Every week in the business section they do a close-up of someone in a
different profession. This week is a woodworker:
Sure doesn't appear to be much money in it.
Probably a little of both- but at 60, I doubt the guy wants to put in
too many nights or weekends. Best I ever found for pay as a
woodworker was $12/hr- and that was for someone willing to put up with
an insane boss who liked to scream and curse. Most pay a little less
than that. Gotta love it to do it for a job, because it sure won't
make you rich.
Another way to read it is that a "newbie" would make about $25K - the
article talks about earning potential after 5 years - and that is
essentially still an apprentice, not a master.
wrote in message news:5QFWg.124
Makes ya sick, does it?
You know, what kind of makes me sick is a guy working 40-60 hours a
week and paying taxes on all of it to make about $20k/year take home
pay being looked down on because he chose not to pay additional taxes
on an extra couple hours of work a week he had to do to make sure the
kids had shoes or the morgage got paid- while some shitheel in a
corporate office is busy having his accountant write off his new yacht
and the year's golf tourament as business expenses so he can pay less
taxes than a high school kid who flips burgers 10 hours a week.
Be realistic. I'm not against taxation- I believe it's important and
serves a good purpose (most of the time). And I pay my taxes- but I
sure as hell am not going to hold a blue collar worker accountable if
he makes an extra couple hundred bucks a month in his spare time and
doesn't give it away voluntarily. You work your time at the day job
and pay the payroll taxes, you've done your part and made your
contribution. Bad enough they're taking our benefits away and selling
our livelihoods to the lowest bidder somewhere overseas without making
extra donations to the fellas who won't do a thing to stop it.
When you are in business, your accountant always works the numbers within
the regulations to keep your taxable income as low as possible, while an
employed person does not have that advantage and pays tax on all that he is
One accountant said the proper consideration is not how much you are making
but how much you are TAKING from the business. I'm sure it is much tougher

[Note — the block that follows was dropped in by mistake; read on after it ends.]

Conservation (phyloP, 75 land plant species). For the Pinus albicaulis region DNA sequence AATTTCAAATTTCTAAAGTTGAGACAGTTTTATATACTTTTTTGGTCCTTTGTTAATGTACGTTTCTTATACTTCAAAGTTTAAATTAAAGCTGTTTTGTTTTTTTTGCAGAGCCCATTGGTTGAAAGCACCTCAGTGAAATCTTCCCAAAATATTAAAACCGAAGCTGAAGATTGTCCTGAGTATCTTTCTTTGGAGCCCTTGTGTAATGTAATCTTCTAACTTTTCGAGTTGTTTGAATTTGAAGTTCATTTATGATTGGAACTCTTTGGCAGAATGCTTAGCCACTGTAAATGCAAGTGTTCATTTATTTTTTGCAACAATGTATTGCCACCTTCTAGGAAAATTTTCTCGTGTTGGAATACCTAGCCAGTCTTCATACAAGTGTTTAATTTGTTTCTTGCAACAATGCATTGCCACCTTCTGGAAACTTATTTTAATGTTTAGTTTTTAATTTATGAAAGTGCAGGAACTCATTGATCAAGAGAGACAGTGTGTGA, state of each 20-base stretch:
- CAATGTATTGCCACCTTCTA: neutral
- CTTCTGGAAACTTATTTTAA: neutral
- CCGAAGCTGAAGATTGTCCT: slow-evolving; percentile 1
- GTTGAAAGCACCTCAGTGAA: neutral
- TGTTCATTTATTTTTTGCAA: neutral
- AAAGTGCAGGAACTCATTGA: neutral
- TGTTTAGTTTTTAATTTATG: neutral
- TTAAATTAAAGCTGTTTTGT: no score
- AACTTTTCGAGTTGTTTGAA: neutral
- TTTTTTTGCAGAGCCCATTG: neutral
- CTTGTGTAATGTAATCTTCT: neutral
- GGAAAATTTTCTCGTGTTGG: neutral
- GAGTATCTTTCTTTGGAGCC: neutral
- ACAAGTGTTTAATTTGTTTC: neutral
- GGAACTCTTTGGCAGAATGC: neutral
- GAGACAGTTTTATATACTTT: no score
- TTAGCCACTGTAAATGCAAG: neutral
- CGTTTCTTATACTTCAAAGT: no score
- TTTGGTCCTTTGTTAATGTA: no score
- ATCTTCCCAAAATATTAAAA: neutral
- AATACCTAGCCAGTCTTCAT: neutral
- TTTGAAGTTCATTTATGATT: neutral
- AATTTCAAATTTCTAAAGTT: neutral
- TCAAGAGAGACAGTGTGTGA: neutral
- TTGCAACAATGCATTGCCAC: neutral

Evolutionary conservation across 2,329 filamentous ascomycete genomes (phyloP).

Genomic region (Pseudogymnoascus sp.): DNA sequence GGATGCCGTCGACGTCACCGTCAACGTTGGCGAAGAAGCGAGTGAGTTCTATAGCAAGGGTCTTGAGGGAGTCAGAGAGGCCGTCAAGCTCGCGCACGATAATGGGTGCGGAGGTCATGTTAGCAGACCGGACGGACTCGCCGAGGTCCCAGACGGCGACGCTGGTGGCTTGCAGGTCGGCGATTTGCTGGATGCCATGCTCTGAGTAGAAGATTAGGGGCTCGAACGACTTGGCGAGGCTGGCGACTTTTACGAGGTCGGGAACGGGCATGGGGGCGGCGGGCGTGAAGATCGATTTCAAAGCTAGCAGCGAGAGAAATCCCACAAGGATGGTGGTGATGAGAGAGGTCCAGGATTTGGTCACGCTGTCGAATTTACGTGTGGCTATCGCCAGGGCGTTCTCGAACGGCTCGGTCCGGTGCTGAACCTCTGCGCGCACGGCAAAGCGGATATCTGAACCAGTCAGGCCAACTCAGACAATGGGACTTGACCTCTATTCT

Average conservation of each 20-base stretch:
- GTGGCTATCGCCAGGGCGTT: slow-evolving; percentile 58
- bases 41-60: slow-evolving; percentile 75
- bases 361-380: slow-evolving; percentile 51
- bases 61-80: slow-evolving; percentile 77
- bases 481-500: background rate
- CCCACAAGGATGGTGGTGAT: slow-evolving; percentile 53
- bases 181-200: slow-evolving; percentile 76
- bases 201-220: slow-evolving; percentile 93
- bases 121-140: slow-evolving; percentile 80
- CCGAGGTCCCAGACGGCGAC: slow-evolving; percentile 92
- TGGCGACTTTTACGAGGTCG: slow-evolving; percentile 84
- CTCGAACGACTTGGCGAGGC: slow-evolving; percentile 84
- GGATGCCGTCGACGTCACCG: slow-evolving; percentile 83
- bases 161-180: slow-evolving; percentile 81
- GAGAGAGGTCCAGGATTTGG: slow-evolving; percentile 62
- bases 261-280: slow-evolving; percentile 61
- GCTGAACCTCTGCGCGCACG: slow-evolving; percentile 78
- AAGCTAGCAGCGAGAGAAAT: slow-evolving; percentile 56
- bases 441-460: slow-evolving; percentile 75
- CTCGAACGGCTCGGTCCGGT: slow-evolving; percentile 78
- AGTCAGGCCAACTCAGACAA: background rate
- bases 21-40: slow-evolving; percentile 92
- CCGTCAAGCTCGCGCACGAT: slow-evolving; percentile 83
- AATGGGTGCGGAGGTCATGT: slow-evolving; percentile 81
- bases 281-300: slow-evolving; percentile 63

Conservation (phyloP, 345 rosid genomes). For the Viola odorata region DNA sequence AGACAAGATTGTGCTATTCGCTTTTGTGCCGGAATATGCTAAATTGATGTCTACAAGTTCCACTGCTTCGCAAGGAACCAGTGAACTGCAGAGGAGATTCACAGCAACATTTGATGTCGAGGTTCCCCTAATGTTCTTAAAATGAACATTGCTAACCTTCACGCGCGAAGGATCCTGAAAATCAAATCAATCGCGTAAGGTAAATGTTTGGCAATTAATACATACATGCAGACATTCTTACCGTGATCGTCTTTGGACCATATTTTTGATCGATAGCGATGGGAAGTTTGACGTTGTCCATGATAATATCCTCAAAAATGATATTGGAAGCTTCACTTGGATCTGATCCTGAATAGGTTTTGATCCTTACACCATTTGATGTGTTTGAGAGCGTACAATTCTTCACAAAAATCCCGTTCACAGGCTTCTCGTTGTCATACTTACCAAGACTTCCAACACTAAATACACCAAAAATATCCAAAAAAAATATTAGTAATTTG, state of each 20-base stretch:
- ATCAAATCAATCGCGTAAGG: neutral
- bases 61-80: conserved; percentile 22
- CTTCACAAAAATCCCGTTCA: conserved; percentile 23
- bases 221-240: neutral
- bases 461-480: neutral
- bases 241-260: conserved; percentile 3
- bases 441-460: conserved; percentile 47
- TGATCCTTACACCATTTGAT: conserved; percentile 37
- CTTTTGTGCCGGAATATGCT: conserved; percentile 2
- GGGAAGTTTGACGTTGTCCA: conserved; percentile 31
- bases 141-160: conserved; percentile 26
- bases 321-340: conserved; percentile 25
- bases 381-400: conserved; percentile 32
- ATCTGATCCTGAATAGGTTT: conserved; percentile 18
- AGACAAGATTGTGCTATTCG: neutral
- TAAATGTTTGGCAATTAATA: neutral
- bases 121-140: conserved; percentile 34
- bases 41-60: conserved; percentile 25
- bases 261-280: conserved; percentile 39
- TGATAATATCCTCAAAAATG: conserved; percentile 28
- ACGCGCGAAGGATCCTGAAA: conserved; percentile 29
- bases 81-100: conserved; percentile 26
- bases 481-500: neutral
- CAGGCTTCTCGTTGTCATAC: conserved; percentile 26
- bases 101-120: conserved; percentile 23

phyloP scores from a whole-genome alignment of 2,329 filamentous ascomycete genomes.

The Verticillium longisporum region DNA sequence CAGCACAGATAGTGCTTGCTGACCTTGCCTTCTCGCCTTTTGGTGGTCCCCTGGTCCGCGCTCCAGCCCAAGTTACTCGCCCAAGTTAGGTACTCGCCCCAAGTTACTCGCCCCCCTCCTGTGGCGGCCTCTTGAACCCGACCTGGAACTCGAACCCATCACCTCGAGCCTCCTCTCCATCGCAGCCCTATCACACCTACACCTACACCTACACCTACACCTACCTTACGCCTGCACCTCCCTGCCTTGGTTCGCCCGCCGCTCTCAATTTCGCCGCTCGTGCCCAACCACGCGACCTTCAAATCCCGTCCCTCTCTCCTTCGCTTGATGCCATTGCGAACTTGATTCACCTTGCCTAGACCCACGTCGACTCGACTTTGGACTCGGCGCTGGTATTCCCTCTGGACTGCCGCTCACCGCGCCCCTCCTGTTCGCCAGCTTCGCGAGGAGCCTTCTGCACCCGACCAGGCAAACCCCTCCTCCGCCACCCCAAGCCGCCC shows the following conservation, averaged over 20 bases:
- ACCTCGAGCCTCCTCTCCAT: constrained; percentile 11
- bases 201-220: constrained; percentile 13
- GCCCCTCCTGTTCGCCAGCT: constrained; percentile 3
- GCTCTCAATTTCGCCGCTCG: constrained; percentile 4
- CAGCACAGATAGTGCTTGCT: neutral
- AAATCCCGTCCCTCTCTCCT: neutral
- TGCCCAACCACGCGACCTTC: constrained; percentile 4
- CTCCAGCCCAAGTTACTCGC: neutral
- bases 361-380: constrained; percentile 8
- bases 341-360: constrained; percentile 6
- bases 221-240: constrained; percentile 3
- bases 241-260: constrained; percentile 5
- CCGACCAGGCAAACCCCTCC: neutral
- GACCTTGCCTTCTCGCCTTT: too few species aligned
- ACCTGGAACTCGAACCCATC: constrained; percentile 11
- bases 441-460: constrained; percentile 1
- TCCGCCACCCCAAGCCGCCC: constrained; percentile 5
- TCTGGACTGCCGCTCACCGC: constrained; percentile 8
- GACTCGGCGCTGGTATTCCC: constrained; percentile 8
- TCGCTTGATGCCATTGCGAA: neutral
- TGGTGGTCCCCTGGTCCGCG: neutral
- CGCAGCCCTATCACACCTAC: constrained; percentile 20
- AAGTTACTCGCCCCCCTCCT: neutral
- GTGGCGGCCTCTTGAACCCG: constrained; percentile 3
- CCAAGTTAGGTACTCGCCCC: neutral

now with new regulations, but many business owners don't buy cars, but the
business does. They don't take vacations, but do travel for seminars and to
I worked for a fellow that was on the board of directors for an industry
association. They were having a board meeting in the Bahamas. The agenda
for the meeting was "where shall we have next years meeting?"
Buddy Matlosz wrote:
... Not much money ....:
How true. I was looking to buy a local furniture store. Guy gets his
stuff from distributors unpainted, then applies a markup for selling
the raw stuff and another if he has to paint it. Pine, some oak, very
functional not "high end". He told me he makes about $35k a year.
That's just himself, no help. I passed it up.
This guy says you could make $25 after 5 years, well he's been
in business a longer then that and has help, so he indicates. I also
think his business buys his trucks, supplies and tools. A lot of
overhead in workman's comp as well - I could imagine what
the claims are like for woodshop.
On 11 Oct 2006 18:01:14 -0700, firstname.lastname@example.org wrote:
Some businesses buy tools, many require you to have your own. Trucks
and supplies are usually covered, but supplies often doesn't count
drill bits, driver bits for screw guns, razor knives & blades, etc.
Doesn't sound like much, but it adds up when you do it for a living.
Far as workman's comp goes, I made one claim in the last ten years,
and it was in a metal shop. I never saw anyone else hurt badly enough
to need more than a band aid or an elastic bandage, either. You
figure out how to avoid hurting yourself pretty quick when you do it
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